• Installing new felt underlayment
  • Installing new ridge vent and shingles
  • Installing new chimney flashing and counter flashing on the walls

Amazingly, all of this only takes a day. Adam and his crew were hard at work by 8am. They started by scraping off the existing roofing materials.



At 10am, Adam took this photo of the bare roof:


It’s quite messy work.



They used this sweet ladder platform hoist to lift the heavy bundles of shingles to the roof:


And they used this sweet job-site microwave for their lunch:


The crew worked remarkably quickly.


By 3pm, they were all done! They did an impeccable job of cleaning up our yard and, more importantly, our neighbors’ yards.



And now – the spring greenery is a big improvement, too!


And now – the new black vent caps on the garage were an unexpected bonus of this project:Back-roof-after

Adam shared this photo with me – you can see the ridge vent at the peak of the roof:Roof-view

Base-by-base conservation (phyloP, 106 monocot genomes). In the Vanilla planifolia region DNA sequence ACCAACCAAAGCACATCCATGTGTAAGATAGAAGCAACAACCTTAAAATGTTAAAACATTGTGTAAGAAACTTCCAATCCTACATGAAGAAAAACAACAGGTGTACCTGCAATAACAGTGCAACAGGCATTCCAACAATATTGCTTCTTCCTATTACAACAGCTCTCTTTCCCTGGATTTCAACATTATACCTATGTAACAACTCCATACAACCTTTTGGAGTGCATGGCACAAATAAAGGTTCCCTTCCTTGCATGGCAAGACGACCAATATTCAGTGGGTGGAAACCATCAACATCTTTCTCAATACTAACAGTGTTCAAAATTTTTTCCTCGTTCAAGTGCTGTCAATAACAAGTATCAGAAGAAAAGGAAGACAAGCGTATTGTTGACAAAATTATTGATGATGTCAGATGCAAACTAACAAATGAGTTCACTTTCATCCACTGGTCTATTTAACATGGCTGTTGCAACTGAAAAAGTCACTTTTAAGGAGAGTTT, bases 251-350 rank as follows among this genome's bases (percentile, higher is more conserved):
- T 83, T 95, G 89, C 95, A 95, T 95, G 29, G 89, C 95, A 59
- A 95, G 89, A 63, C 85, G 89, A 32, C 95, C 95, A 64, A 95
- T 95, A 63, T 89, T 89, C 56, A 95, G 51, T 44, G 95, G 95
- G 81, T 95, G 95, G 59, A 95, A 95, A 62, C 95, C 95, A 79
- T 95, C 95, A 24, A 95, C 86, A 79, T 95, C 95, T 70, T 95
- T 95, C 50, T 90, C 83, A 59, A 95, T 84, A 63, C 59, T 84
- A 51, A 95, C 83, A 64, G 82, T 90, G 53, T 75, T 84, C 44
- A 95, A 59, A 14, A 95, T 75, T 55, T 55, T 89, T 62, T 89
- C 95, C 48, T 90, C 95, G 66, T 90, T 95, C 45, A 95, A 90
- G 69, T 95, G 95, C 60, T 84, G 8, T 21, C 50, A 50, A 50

I started this post talking about our home buyer’s inspection, so that’s where I’ll end it. Our inspector included this chimney photo in our report, noting the poor roofing job, the failing tuck pointing, the insufficient flashing, and the missing chimney cap. Over the years, we’ve fixed all of those things!

Screen Shot 2020-05-15 at 6.27.13 PM

And here’s where we are today:


I literally never see this view, but it feels really good to know that slowly and steadily we’re making this house a better place, and not just cosmetically. I think that’s a good reminder during the One Room Challenge – while it’s super fun to have dramatic makeovers within 6 weeks, homeownership is also about the long game.